To most people reading this, December means Advent and Christmas. Some also have birthdays, wedding anniversaries, or graduations in December. And for some, December holds sad memories, as well. Even with everything else that does or can happen in December, the last month of the year is still a time to prepare for (Advent) and celebrate (Christmas) the Incarnation of God in the person of Jesus of Nazareth.
Over the centuries, the Church has pounded away at one message above all others: Jesus “saves us from our sins.” While I don’t argue that, I do think that over-emphasis on an individualistic, reward-and-punishment interpretation of the Gospel can obscure—and even deny—its fundamental and profoundly transforming (i.e. saving) message: Salvation and wholeness for each of us means salvation and wholeness for ALL of us.
If and when the message of the Gospel is used to close doors, hearts, and futures, we have learned nothing. More to the point, we have been unfaithful to all that God comes to say and do for the Creation through Jesus.
In the third verse of the beloved Advent hymn “O Come, O Come, Emmanuel,”we sing these words:
O come, Desire of nations, bind
All peoples in one heart and mind;
Bid envy, strife, and discord cease;
Fill the whole world with heaven’s peace.
“Envy, strife, and discord” tear at human community and at the earth herself. And as the “Desire of Nations,” Jesus draws us together. He creates the order of community out of the fear-splintered chaos of individualism and tribalism.
We do experience and share “Heaven’s peace” of being “one [in] heart and mind,” and that does not happen by trying to make all people think just alike. It happens through all people learning to see, appreciate and to love the Christ in ourselves and in one another.
In 1985, the PC(USA) adopted a document written in 1977 and entitled A Declaration of Faith. The document was not added to our Book of Confessions, but was accepted as a “reliable aid” for the church’s preaching and teaching. That document includes this powerful passage:
The diversity in the early church caused tension and conflict. Yet the Spirit bound them into one body, enriched by their differences. We know that the same Spirit gives us a unity we cannot create or destroy.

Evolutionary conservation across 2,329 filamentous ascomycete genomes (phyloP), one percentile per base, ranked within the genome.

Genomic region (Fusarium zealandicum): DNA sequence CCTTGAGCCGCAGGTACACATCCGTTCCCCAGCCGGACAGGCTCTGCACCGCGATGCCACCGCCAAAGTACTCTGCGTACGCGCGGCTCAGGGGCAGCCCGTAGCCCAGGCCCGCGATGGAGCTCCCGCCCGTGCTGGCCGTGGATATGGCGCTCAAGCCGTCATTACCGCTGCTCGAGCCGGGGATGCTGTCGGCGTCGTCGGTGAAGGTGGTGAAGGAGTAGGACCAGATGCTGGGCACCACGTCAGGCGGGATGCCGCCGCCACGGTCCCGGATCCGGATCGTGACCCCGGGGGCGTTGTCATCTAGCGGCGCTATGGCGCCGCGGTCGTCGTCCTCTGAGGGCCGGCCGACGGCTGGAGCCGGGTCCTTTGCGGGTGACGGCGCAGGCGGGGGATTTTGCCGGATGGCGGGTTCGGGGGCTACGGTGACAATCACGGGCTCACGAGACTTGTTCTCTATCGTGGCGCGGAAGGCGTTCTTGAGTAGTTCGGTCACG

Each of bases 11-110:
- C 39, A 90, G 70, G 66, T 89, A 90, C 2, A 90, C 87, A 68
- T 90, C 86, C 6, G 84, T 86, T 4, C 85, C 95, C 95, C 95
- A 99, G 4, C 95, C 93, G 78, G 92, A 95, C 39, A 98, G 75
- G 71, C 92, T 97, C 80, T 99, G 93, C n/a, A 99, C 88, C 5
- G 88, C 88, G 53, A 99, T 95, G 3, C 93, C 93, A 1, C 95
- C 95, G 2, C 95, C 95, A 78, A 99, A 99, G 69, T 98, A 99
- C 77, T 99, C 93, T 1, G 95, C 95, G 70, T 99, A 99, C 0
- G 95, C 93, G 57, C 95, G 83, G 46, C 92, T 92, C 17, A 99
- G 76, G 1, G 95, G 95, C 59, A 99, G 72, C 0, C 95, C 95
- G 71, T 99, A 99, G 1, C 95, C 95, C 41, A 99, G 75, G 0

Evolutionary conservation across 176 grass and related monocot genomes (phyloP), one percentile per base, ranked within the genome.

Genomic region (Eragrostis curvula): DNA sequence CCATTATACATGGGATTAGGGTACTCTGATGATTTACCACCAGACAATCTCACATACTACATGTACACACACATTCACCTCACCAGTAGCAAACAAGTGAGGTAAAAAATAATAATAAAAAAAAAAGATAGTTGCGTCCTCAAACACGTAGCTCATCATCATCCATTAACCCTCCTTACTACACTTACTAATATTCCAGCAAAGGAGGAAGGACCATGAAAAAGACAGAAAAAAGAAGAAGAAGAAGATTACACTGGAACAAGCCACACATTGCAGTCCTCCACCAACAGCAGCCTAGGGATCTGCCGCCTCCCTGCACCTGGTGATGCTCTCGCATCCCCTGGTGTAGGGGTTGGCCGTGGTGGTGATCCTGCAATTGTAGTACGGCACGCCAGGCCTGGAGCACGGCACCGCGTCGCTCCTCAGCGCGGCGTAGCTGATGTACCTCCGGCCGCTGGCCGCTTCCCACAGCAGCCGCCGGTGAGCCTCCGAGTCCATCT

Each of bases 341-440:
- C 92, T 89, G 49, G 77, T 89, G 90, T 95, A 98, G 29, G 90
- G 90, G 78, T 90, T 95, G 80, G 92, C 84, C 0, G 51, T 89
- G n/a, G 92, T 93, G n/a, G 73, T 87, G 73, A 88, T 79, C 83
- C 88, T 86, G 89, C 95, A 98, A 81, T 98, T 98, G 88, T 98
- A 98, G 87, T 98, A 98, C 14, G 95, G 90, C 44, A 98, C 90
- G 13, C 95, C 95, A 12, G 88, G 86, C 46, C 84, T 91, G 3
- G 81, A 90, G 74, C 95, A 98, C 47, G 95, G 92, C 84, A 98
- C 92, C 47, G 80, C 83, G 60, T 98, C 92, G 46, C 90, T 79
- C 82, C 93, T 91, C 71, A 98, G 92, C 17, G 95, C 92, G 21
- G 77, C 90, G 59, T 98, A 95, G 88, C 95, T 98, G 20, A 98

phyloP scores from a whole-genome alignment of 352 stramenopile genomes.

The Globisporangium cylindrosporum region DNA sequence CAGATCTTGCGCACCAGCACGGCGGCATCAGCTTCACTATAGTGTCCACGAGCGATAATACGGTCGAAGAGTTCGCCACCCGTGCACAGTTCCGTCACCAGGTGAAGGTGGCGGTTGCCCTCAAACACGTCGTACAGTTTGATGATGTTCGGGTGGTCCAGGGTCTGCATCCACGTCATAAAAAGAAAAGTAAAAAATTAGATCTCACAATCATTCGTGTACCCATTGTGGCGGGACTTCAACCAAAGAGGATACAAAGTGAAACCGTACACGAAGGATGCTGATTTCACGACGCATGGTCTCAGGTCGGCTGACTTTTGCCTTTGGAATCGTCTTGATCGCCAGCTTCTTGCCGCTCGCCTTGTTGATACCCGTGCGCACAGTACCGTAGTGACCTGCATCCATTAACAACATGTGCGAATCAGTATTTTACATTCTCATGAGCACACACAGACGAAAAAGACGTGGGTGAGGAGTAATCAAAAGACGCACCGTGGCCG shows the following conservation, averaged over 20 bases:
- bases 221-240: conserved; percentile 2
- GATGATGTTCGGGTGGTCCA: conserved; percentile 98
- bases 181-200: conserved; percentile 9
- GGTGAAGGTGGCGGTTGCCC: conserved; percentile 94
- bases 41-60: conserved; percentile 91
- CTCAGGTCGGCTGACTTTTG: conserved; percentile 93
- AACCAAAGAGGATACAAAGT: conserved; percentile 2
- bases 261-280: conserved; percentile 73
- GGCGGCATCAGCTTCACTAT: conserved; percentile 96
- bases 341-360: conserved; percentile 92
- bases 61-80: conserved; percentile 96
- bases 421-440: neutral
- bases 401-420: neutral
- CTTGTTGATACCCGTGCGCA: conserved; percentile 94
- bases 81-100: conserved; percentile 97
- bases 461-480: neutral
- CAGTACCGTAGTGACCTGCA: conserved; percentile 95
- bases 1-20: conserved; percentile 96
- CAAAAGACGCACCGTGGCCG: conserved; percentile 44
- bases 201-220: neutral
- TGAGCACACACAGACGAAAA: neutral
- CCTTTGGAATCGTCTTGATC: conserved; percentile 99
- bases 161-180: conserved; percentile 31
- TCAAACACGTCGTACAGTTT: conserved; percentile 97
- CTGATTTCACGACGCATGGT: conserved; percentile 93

The Spirit moves among us not to end diversity or compel uniformity, but to overcome divisiveness and bitterness.
The Spirit leads us to struggle against the lines of race and class, the ambitions of competing parties, the loyalties to individuals and traditions that divide us.
The Spirit impels us to make the unity of Christians visible to a divided world, and assures us that we shall be one. (A Declaration of Faith, Chapter 5, lines 70-87)
There has never been a time when human beings did not experience dislocating division and fear. And our time is no different. It’s just our time. So, it is our responsibility.
As Jonesborough Presbyterian Church, we are but one very small part of the Church Universal. We are, effectively, about 160 people strong. And we are as diverse as the culture around us. While that often challenges and strains us, it’s also one of the most important strengths of our congregation. The differences among us may cause us to disagree at times, and to disagree passionately, but we are still called and equipped to do amazing things. Realm of Christ things. Christmasthings. We continue to seek know, love and serve God, to make music, tell our stories, and to laugh—even if from safe distances or on Zoom. And we do these things both in spite of our diversity and in the midst of it.
When we come together in fearless honesty about whom we trust and whom we follow, we come together as one body, bound by the Holy Spirit, revealing to the world what it looks like to be a place of Advent and Christmas, Good Friday, and Easter.
It is never easy, but it is always holy.
A Blessed Christmas to You All,